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Baker's Contentious History With Media Bodes Poorly For Houston In 2020

Updated on February 4, 2020

Baker Has Experienced Several Run-Ins With Media Members


Generally, baseball folks have responded optimistically to Houston's hiring of Dusty Baker as the new manager, a positioned that opened after A.J. Hinch received a one year suspension from Major League Baseball. An investigation determined that the Astros used technology to cheat during the 2018 season, when Hinch guided the club to the first World Series Championship in franchise history.

Houston's front office obviously wanted a veteran manager, and Baker is certainly that. He has taken the helm of four different teams in his long career, a quartet that all made the postseason under Baker's reign.

In spite of becoming one of the winningest skippers in baseball history, Baker has several flaws in his legacy. The most obvious is his lack of success in the postseason, including the absence of even a single World Series Championship. He has reached the Fall Classic just once, the year his San Francisco Giants fell to the Los Angeles Angels.

Another criticism of Baker as manager, one that even his new boss pointed out the day he was hired, is his reluctance to embrace analytics. He has always preferred making decisions more from baseball instinct than from computer data.

These warts apparently did not, not should they, prevent the reigning American League Champs from selecting Baker as Hinch's successor. You see, Baker arrives with much deeper defects, which have tainted every organization for which he has been manager.

As skipper of the Giants, Baker oversaw (or overlooked) the alleged rampant use of steroids by a number of his players. The skinny young Barry Bonds who had spent his early career with the Pittsburgh Pirates did not become the huge muscles up mammoth that smashed home run records until he began to play under Baker in San Francisco. Dusty turned a blind eye to the cheating back then, so he is likely to take the same approach to his current group of cheating players.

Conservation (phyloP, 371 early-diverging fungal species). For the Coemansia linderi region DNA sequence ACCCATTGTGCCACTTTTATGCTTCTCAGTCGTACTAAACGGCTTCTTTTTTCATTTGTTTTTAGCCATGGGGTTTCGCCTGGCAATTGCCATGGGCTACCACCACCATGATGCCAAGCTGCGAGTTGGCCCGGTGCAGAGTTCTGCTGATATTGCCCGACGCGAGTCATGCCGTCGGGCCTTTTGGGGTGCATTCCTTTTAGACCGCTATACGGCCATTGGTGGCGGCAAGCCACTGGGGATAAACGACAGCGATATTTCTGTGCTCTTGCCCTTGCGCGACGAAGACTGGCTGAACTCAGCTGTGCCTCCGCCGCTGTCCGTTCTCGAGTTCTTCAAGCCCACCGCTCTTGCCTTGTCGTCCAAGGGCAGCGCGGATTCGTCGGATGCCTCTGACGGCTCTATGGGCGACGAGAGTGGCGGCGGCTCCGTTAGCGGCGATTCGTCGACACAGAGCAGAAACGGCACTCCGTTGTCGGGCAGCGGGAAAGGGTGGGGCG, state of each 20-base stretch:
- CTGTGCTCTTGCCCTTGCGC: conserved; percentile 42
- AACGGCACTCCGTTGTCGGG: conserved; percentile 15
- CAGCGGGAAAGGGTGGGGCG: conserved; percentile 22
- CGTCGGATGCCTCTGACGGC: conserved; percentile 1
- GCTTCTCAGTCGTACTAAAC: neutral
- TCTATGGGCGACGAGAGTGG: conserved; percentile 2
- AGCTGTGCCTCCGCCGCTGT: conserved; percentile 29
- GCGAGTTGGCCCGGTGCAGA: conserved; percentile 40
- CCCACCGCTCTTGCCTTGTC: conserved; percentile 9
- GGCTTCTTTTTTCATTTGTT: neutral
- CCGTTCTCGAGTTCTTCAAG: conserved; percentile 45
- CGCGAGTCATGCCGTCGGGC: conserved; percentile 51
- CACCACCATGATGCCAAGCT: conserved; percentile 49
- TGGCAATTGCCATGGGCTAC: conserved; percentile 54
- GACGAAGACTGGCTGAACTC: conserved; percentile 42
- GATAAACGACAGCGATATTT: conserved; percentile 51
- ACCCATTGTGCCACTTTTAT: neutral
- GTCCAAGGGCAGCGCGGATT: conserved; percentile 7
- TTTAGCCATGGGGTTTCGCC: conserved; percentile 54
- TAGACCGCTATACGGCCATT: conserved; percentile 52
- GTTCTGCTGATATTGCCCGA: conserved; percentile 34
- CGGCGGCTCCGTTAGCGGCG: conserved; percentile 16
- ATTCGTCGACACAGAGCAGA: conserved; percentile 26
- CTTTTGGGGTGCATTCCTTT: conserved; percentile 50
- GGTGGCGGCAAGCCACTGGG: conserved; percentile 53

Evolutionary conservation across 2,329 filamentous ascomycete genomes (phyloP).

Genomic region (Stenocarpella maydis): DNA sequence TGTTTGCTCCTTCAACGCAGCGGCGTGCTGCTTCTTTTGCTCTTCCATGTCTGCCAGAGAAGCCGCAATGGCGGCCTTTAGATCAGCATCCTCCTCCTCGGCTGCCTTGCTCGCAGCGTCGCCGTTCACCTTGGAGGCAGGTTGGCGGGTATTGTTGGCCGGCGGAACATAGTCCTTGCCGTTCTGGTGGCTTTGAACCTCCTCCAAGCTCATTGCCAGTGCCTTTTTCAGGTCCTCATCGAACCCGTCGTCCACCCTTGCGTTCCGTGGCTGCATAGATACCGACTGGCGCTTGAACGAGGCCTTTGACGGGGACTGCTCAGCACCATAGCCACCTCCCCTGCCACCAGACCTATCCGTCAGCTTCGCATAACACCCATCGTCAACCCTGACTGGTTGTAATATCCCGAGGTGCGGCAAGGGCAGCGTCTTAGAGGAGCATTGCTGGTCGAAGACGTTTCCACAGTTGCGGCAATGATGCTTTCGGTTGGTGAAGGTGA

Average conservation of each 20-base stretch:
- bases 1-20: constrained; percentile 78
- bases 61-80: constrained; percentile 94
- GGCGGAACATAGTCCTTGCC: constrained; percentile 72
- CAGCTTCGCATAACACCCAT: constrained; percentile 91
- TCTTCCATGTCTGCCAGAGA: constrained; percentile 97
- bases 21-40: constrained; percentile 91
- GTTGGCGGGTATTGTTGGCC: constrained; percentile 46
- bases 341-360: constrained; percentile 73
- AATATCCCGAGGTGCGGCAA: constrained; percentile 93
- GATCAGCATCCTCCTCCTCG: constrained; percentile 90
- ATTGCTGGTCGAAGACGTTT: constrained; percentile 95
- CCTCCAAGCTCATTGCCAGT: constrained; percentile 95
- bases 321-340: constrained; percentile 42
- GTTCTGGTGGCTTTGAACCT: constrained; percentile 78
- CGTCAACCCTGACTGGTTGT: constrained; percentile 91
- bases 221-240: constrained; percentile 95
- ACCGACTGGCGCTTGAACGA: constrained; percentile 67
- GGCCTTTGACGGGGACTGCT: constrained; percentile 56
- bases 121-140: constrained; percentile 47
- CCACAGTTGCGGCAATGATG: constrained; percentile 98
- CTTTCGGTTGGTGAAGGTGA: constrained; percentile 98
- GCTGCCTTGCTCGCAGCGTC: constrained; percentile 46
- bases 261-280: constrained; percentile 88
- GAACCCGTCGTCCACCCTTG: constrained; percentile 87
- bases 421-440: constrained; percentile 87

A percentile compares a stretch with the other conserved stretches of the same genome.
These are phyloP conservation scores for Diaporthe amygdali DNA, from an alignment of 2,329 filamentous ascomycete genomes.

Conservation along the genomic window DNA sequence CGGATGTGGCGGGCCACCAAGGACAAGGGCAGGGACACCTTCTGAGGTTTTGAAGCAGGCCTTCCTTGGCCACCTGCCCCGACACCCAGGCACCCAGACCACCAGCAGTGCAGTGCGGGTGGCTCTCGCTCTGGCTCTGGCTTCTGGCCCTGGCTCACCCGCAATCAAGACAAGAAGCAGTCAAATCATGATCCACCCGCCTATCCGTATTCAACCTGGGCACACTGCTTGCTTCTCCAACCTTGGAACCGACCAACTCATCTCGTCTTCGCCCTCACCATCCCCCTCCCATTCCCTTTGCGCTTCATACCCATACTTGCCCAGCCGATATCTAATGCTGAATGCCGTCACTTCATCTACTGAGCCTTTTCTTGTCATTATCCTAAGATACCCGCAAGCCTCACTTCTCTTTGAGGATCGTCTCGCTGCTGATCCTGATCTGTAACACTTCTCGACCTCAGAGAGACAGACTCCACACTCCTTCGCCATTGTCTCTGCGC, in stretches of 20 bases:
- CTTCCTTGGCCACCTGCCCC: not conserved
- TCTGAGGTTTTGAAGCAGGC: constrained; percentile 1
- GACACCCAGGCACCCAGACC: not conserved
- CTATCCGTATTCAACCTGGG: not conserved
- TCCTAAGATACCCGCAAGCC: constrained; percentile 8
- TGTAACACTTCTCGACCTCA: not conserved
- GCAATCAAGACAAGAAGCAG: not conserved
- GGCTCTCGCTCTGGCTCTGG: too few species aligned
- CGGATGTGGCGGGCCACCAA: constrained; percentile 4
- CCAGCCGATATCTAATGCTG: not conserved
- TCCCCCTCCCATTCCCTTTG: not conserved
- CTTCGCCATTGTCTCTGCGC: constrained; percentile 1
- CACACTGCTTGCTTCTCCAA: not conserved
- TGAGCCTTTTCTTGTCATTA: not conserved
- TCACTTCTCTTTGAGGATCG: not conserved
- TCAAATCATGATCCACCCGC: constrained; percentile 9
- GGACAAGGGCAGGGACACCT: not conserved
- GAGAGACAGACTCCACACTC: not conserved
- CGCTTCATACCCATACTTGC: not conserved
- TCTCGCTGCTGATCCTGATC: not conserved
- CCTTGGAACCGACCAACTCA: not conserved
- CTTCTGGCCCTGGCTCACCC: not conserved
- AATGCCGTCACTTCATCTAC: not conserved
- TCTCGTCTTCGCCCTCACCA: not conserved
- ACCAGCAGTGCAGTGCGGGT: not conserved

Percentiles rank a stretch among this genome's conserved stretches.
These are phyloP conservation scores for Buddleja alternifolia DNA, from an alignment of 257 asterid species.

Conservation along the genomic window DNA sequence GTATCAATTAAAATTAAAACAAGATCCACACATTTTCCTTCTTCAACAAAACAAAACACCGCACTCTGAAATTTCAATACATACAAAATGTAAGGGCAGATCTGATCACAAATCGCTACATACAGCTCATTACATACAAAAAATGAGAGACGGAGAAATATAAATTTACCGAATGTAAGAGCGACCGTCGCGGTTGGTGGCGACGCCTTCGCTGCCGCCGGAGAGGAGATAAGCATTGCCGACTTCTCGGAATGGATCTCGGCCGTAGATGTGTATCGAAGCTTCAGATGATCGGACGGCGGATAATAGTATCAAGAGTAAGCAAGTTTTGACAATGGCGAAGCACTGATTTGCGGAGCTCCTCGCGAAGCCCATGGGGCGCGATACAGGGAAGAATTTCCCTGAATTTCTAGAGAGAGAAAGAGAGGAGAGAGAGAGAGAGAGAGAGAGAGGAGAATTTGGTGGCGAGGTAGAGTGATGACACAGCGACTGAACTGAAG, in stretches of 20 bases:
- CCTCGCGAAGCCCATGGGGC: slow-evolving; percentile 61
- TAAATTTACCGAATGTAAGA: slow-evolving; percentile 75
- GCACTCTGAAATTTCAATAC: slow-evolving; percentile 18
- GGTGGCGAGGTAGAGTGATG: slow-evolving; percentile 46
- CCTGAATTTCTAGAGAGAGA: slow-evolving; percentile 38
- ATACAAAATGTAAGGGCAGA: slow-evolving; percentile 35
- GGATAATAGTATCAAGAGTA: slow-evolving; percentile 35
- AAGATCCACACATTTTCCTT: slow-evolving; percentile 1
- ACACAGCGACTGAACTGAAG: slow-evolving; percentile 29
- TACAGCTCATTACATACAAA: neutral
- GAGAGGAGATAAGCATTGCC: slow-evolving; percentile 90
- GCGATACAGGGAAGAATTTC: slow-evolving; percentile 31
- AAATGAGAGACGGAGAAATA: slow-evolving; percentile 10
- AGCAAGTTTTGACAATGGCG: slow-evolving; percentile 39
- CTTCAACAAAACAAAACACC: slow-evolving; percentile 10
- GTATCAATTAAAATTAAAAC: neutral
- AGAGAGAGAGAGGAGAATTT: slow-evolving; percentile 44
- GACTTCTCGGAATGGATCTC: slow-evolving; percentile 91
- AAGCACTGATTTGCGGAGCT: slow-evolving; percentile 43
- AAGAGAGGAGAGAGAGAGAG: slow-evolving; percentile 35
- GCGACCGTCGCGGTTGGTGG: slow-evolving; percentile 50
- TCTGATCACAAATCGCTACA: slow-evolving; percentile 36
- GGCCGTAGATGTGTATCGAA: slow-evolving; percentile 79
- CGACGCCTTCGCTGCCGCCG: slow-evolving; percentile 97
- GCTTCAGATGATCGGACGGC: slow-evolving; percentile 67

Another problem Baker has caused in his stints has been with the media, which he views as no better than a nagging nuisance. Nowhere was this more evident than during his tenure with the Cubs, when he overreacted to the comments of a popular broadcaster.

Television commentator Steve Stone, a former Cy Young Award winner, expressed some concern about Baker's handling of the Cubs pitching staff. The Skipper was bothered by the criticism, so he backed outfielder Moises Alou when the latter publicly accused Stone and fellow broadcaster Chip Caray of being "too negative."

Stone was subsequently dismissed from doing Cubs games, switching to the North Side to call White Sox games with Ken Harrelson. Baker, too, was soon gone from Wrigley Field, moving a few hours east to take the helm in Cincinnati.

His regular season success continued with the Reds, but so did his trouble with the media. Baker alienated most Cincinnati reporters when, after Brandon Phillips verbally attacked beat writer C. Trent Rosencranz, the manager fully defended the player.

Houston will justifiably be under much scrutiny this year, which could become quite stressful for the oldest manager in baseball. Given Baker's confrontational history with home town broadcasters, Geoff Blum may again experience what happened to him back in 2017.

The Houston TV analyst was confronted by Astros coach Alex Cora, an incident that ended in a shouting match between the two men. With Baker working under a lot of pressure, he is likely to initiate a similar altercation if Blum continues to do the job he is being paid to do.


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